In addition, investors in SPACs benefit from greater transparency. In a usual IPO, due to regulatory requirements, companies are not able to give forward-looking guidance on their financials. SPACs, on the other hand, can provide such information of its prospective target as the IPO has already occurred. Thus, a target company can disclose its future guidance on metrics like revenue and EBITDA. This is a great advantage for investors as it allows them to make informed decisions when deciding whether to approve the merger or redeem their shares.
Lastly, a key advantage of investing in a SPAC is the expertise of the sponsor. As previously mentioned, target companies can lose significant control when merging with a SPAC as the SPAC controls a large proportion of the equity in the company. This greatly benefits SPAC investors as sponsors are given much greater influence on the strategic direction of a company and can use their operating experience to drive value for the company.
Disadvantages for Shareholders
One of the greatest risks of investing in SPACs is the historically dismal returns of the asset class. According to Renaissance Capital, 223 SPAC IPOs have been completed from Jan 2015 to July 2020, with 89 SPACs completing a de-SPAC transaction in the same period. For those 89 SPACs, the median return is -36.1% and the average return is -18.8%. Only 26 SPACs from that group, about 30%, had positive returns. However, many proponents of SPACs claim that the asset class has gone through a transformation in recent years, with many renowned investors entering the market as sponsors. At first glance, the data seems to support this argument of a “transformation”: the 21 SPACs that conducted a de-SPAC transaction between Jan and July 2020 returned an average of 13.1% from their IPO price. Nonetheless, if you do not consider the two highest performers from that group (DraftKings and Nikola), the average return for the rest of the peer group was -10.5%. For reference, the IPO market in the same period returned to 6.5%. Thus, from a purely historical perspective, SPACs have generally been under-performers when compared to the general market.
Another disadvantage for SPAC investors is the large promotion fees given to the SPAC sponsors. As previously mentioned, most SPACs compensate sponsors by giving them 20% of the entire share capital of a SPAC upon the completion of the de-SPAC transaction. This significantly dilutes common shareholders and has a very negative impact on their returns. In addition, the sponsor promotes also creates an agency problem between the sponsor and the SPAC’s shareholders. This is because a sponsor does not have an incentive to merge with a good quality business. The sponsor gets a 20% stake in the SPAC for free, meaning that the target company could lose 90% of its market value after the de-SPAC transaction and the sponsor would still make a positive return. Moreover, even if the business that the sponsor is targeting is a market leader, there is nothing stopping the sponsor from overpaying. After all, the sponsor is using investors’ money and makes a profit either way. This agency problem is further magnified if a SPAC is under time pressure and needs to complete a deal in short notice.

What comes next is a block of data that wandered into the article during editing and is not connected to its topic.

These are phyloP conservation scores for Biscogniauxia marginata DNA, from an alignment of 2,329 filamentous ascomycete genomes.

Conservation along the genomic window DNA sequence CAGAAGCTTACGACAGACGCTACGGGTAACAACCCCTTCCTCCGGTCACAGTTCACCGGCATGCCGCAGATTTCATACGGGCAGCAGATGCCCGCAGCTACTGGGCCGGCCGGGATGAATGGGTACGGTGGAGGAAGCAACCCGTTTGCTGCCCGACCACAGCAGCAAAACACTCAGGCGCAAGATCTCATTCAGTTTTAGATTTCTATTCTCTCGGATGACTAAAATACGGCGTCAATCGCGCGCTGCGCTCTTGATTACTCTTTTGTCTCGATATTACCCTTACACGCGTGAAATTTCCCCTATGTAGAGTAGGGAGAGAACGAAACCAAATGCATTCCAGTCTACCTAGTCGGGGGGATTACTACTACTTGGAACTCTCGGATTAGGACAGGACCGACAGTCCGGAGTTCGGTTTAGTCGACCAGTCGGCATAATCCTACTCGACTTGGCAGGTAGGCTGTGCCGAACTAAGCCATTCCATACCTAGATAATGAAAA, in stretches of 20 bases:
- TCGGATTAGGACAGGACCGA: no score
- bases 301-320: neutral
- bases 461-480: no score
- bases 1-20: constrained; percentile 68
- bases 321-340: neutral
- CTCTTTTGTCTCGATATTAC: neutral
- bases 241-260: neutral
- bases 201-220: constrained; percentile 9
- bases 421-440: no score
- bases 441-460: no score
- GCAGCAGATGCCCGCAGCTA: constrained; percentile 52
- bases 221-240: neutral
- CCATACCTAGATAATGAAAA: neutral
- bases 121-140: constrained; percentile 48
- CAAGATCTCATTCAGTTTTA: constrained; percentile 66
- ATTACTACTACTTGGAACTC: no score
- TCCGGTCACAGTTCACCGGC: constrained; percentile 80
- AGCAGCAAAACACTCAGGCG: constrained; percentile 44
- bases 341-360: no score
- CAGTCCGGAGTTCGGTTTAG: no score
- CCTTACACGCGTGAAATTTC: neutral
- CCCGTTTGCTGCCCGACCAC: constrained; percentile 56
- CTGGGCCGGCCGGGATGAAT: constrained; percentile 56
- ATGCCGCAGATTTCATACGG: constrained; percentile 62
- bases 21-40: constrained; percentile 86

However, it should be noted that recently we have seen many sponsors choosing to reduce this 20% promote or even forego it completely to better align their incentives with investors. A great example would be Bill Ackman’s Pershing Square Tontine Holdings. The SPAC recently raised $4bn, and Pershing Square has committed to invest at least another $1bn of its own capital to purchase common shares. In addition, Pershing Square has also foregone the 20% sponsor promote and is instead choosing to purchase warrants to acquire 6.21% of the SPAC at a premium of 20%. What this means is, firstly, by rejecting the sponsor promote and pooling its own money along with those of common shareholders, Pershing Square’s interests are much better aligned with the other investors of the SPAC. In addition, the warrants that Pershing Square purchased for $67.8m are only exercisable if the SPAC’s investors earn a minimum 20% return three years after an acquisition. Failure to do produce such results will render these warrants worthless, which further incentivizes Pershing Square to seek a quality merger target. It is likely that with more competition in the market, more SPACs will follow Pershing’s example and will either reduce the size of their sponsor promote or forego it completely in return for more performance-focused warrants.